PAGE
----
- The Washington Times - Thursday, July 20, 2006

ATLANTA (AP) — One in four people in Southern coastal states said they would ignore government hurricane evacuation orders, according to a Harvard University survey earlier this month.

The most common reasons respondents gave for not evacuating were confidence that their home was well-built, fears that roads would be too crowded and concern that evacuating would be dangerous.

“Public officials have to realize a substantial group of people are going to remain and be very dependent on rescue efforts after a storm hits,” said Robert Blendon, the Harvard health policy professor who directed the survey.

The telephone survey of 2,029 persons was conducted from July 5 to July 11.

All participants were 18 or older and lived in counties within 50 miles of the coastline in the states of Texas, Louisiana, Mississippi, Alabama, Florida, Georgia, South Carolina and North Carolina.

Nearly 50 percent said they had evacuated because of a hurricane. “These are people with a lot of experience with storms,” Mr. Blendon said.

When asked whether they would evacuate if government officials said a major hurricane would hit in the next few days, 67 percent said they would, 24 percent said they would not and the rest said they didn’t know or it would depend on the circumstances.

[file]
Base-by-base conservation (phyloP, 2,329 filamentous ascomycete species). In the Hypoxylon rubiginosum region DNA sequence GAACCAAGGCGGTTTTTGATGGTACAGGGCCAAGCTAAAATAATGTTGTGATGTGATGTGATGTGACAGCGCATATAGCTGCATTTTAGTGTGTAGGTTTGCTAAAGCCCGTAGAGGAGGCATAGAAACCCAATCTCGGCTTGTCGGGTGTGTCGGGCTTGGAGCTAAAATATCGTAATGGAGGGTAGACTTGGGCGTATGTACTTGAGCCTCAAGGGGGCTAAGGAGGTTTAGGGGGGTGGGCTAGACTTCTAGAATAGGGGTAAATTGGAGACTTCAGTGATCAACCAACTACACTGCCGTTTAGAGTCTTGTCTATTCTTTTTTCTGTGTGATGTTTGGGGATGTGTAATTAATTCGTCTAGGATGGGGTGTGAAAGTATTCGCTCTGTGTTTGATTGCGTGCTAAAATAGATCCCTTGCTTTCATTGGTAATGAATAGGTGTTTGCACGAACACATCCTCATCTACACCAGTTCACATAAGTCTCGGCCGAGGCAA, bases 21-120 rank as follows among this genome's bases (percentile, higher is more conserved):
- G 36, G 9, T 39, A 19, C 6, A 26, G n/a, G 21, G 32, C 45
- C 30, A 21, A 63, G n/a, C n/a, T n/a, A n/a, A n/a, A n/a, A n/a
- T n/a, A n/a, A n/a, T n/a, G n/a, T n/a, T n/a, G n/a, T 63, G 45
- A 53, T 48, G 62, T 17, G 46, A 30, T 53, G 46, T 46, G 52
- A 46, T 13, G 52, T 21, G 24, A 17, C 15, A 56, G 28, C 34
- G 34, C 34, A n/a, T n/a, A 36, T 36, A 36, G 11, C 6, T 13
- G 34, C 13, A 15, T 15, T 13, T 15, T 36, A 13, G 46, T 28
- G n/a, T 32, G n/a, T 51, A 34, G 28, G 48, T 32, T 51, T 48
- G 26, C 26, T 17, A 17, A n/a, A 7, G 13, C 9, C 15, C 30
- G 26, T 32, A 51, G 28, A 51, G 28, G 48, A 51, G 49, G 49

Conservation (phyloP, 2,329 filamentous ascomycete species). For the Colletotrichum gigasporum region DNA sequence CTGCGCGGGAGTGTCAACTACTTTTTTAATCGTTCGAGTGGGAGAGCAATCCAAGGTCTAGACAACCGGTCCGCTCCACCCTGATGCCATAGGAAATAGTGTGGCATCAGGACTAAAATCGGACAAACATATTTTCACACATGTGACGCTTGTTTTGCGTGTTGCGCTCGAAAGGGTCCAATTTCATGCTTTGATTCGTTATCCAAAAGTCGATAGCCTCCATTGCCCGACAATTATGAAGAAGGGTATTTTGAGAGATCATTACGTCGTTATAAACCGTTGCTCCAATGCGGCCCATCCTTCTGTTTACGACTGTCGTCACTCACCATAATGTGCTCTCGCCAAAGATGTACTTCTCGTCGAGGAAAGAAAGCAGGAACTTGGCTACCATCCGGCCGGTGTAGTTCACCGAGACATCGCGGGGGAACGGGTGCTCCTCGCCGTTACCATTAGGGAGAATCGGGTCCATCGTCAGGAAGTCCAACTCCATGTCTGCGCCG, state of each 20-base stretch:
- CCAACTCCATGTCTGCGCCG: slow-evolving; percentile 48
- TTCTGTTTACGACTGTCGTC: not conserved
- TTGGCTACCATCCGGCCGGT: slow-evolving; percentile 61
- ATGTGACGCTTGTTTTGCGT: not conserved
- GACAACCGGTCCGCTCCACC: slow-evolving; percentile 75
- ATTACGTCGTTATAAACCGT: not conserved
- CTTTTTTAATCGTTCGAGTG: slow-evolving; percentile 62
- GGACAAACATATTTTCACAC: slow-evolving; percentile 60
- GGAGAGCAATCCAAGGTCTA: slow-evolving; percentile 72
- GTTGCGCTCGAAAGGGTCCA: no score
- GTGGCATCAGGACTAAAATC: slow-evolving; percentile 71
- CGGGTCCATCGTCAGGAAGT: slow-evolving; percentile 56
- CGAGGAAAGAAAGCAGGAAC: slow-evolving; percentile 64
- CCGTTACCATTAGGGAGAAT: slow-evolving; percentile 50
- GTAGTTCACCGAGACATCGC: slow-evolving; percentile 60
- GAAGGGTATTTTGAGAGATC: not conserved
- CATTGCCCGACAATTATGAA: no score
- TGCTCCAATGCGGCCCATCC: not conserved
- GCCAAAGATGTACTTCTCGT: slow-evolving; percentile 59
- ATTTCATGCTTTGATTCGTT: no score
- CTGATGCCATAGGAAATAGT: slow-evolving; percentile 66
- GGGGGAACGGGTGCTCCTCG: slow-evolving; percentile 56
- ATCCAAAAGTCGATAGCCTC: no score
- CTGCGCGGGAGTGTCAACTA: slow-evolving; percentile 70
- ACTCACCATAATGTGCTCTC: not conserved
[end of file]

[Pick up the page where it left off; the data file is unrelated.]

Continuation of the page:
If it turned out they later needed rescuing, 75 percent of those who would or might stay voiced confidence they would be saved.

The rescue findings were surprising, especially in the wake of Hurricane Katrina, Mr. Blendon said.

Katrina hit the Gulf Coast on Aug. 29, devastating southern Mississippi and flooding much of New Orleans. The storm killed more than 1,500 people in one of the largest natural disasters in modern U.S. history.

It’s noteworthy that 25 percent of the respondents who would not evacuate would not count on a rescue, said Dr. Irwin Redlener, director of Columbia University’s National Center for Disaster Preparedness.

“There are many people who have an extremely low level of confidence in the government,” Dr. Redlener said.

Images of stranded cars and filthy hurricane shelters after Katrina seemed to have an effect on survey participants. Of those who said they might stay put in a hurricane, more than one in three said they felt evacuation would be dangerous.

“Pictures of cars being stalled and unable to move, and the idea that storms could be rolling over the highway — I think that really concerned people,” Mr. Blendon said.

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